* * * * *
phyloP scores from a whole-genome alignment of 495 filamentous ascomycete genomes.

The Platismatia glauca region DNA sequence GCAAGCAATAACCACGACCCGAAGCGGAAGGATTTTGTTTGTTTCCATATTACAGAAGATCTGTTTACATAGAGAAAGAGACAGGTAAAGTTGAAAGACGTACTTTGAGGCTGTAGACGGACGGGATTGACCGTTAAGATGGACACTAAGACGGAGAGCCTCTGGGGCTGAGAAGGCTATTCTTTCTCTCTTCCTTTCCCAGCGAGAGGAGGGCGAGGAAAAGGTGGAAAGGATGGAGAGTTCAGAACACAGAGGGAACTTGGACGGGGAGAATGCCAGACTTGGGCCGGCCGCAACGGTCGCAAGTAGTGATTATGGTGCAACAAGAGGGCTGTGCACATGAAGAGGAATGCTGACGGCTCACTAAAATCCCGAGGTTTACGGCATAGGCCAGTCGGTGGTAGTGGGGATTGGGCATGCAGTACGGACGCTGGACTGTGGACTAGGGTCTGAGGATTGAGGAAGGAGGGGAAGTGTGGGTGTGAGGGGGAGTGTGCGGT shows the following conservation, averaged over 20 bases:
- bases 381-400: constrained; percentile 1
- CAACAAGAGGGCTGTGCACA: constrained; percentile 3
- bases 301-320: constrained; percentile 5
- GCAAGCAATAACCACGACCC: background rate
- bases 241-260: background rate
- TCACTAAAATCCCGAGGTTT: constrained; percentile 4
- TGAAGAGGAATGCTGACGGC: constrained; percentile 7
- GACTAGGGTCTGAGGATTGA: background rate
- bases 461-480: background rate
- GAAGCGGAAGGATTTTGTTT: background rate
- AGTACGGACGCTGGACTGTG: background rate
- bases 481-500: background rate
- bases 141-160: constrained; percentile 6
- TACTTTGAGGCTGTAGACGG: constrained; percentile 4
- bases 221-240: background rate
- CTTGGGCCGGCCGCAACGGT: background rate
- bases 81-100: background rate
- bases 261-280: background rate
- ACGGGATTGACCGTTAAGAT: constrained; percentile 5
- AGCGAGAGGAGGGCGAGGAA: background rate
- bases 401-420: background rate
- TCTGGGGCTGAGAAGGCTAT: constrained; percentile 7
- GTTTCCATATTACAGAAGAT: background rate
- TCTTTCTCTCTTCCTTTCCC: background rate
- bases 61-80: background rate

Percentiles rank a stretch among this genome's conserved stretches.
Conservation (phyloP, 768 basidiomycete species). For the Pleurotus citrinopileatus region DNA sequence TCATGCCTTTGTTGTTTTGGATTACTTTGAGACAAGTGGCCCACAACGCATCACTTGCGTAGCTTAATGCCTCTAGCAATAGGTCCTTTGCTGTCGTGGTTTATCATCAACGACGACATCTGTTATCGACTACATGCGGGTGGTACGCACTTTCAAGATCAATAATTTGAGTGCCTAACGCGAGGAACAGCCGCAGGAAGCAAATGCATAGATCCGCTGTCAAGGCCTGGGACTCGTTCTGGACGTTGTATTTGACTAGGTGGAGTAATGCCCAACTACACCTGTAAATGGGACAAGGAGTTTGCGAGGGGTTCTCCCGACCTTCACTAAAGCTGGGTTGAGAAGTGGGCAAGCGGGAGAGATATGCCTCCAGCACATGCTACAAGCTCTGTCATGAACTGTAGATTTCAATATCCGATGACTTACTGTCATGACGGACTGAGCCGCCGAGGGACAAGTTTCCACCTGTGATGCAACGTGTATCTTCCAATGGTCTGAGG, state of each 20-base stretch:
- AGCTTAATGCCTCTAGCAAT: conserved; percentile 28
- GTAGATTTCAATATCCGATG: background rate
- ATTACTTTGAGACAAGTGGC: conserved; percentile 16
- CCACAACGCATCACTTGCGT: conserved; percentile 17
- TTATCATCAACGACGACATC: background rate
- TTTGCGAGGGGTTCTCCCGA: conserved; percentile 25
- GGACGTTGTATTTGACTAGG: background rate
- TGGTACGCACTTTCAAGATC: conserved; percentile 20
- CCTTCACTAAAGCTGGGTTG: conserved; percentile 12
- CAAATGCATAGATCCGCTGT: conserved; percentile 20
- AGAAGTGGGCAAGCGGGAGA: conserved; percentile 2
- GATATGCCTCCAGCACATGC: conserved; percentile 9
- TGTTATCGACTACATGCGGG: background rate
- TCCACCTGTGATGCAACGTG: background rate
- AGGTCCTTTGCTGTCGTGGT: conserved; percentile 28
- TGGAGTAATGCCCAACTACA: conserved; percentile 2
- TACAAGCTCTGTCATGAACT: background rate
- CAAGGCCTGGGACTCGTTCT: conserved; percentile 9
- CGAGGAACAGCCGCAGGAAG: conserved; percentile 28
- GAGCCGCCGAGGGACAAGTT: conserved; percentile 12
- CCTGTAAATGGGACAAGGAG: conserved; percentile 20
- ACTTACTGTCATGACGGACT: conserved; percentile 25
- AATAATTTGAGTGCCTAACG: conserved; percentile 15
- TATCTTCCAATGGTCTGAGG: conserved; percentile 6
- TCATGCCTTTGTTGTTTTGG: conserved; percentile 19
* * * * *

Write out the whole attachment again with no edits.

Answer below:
phyloP scores from a whole-genome alignment of 495 filamentous ascomycete genomes.

The Platismatia glauca region DNA sequence GCAAGCAATAACCACGACCCGAAGCGGAAGGATTTTGTTTGTTTCCATATTACAGAAGATCTGTTTACATAGAGAAAGAGACAGGTAAAGTTGAAAGACGTACTTTGAGGCTGTAGACGGACGGGATTGACCGTTAAGATGGACACTAAGACGGAGAGCCTCTGGGGCTGAGAAGGCTATTCTTTCTCTCTTCCTTTCCCAGCGAGAGGAGGGCGAGGAAAAGGTGGAAAGGATGGAGAGTTCAGAACACAGAGGGAACTTGGACGGGGAGAATGCCAGACTTGGGCCGGCCGCAACGGTCGCAAGTAGTGATTATGGTGCAACAAGAGGGCTGTGCACATGAAGAGGAATGCTGACGGCTCACTAAAATCCCGAGGTTTACGGCATAGGCCAGTCGGTGGTAGTGGGGATTGGGCATGCAGTACGGACGCTGGACTGTGGACTAGGGTCTGAGGATTGAGGAAGGAGGGGAAGTGTGGGTGTGAGGGGGAGTGTGCGGT shows the following conservation, averaged over 20 bases:
- bases 381-400: constrained; percentile 1
- CAACAAGAGGGCTGTGCACA: constrained; percentile 3
- bases 301-320: constrained; percentile 5
- GCAAGCAATAACCACGACCC: background rate
- bases 241-260: background rate
- TCACTAAAATCCCGAGGTTT: constrained; percentile 4
- TGAAGAGGAATGCTGACGGC: constrained; percentile 7
- GACTAGGGTCTGAGGATTGA: background rate
- bases 461-480: background rate
- GAAGCGGAAGGATTTTGTTT: background rate
- AGTACGGACGCTGGACTGTG: background rate
- bases 481-500: background rate
- bases 141-160: constrained; percentile 6
- TACTTTGAGGCTGTAGACGG: constrained; percentile 4
- bases 221-240: background rate
- CTTGGGCCGGCCGCAACGGT: background rate
- bases 81-100: background rate
- bases 261-280: background rate
- ACGGGATTGACCGTTAAGAT: constrained; percentile 5
- AGCGAGAGGAGGGCGAGGAA: background rate
- bases 401-420: background rate
- TCTGGGGCTGAGAAGGCTAT: constrained; percentile 7
- GTTTCCATATTACAGAAGAT: background rate
- TCTTTCTCTCTTCCTTTCCC: background rate
- bases 61-80: background rate

Percentiles rank a stretch among this genome's conserved stretches.
Conservation (phyloP, 768 basidiomycete species). For the Pleurotus citrinopileatus region DNA sequence TCATGCCTTTGTTGTTTTGGATTACTTTGAGACAAGTGGCCCACAACGCATCACTTGCGTAGCTTAATGCCTCTAGCAATAGGTCCTTTGCTGTCGTGGTTTATCATCAACGACGACATCTGTTATCGACTACATGCGGGTGGTACGCACTTTCAAGATCAATAATTTGAGTGCCTAACGCGAGGAACAGCCGCAGGAAGCAAATGCATAGATCCGCTGTCAAGGCCTGGGACTCGTTCTGGACGTTGTATTTGACTAGGTGGAGTAATGCCCAACTACACCTGTAAATGGGACAAGGAGTTTGCGAGGGGTTCTCCCGACCTTCACTAAAGCTGGGTTGAGAAGTGGGCAAGCGGGAGAGATATGCCTCCAGCACATGCTACAAGCTCTGTCATGAACTGTAGATTTCAATATCCGATGACTTACTGTCATGACGGACTGAGCCGCCGAGGGACAAGTTTCCACCTGTGATGCAACGTGTATCTTCCAATGGTCTGAGG, state of each 20-base stretch:
- AGCTTAATGCCTCTAGCAAT: conserved; percentile 28
- GTAGATTTCAATATCCGATG: background rate
- ATTACTTTGAGACAAGTGGC: conserved; percentile 16
- CCACAACGCATCACTTGCGT: conserved; percentile 17
- TTATCATCAACGACGACATC: background rate
- TTTGCGAGGGGTTCTCCCGA: conserved; percentile 25
- GGACGTTGTATTTGACTAGG: background rate
- TGGTACGCACTTTCAAGATC: conserved; percentile 20
- CCTTCACTAAAGCTGGGTTG: conserved; percentile 12
- CAAATGCATAGATCCGCTGT: conserved; percentile 20
- AGAAGTGGGCAAGCGGGAGA: conserved; percentile 2
- GATATGCCTCCAGCACATGC: conserved; percentile 9
- TGTTATCGACTACATGCGGG: background rate
- TCCACCTGTGATGCAACGTG: background rate
- AGGTCCTTTGCTGTCGTGGT: conserved; percentile 28
- TGGAGTAATGCCCAACTACA: conserved; percentile 2
- TACAAGCTCTGTCATGAACT: background rate
- CAAGGCCTGGGACTCGTTCT: conserved; percentile 9
- CGAGGAACAGCCGCAGGAAG: conserved; percentile 28
- GAGCCGCCGAGGGACAAGTT: conserved; percentile 12
- CCTGTAAATGGGACAAGGAG: conserved; percentile 20
- ACTTACTGTCATGACGGACT: conserved; percentile 25
- AATAATTTGAGTGCCTAACG: conserved; percentile 15
- TATCTTCCAATGGTCTGAGG: conserved; percentile 6
- TCATGCCTTTGTTGTTTTGG: conserved; percentile 19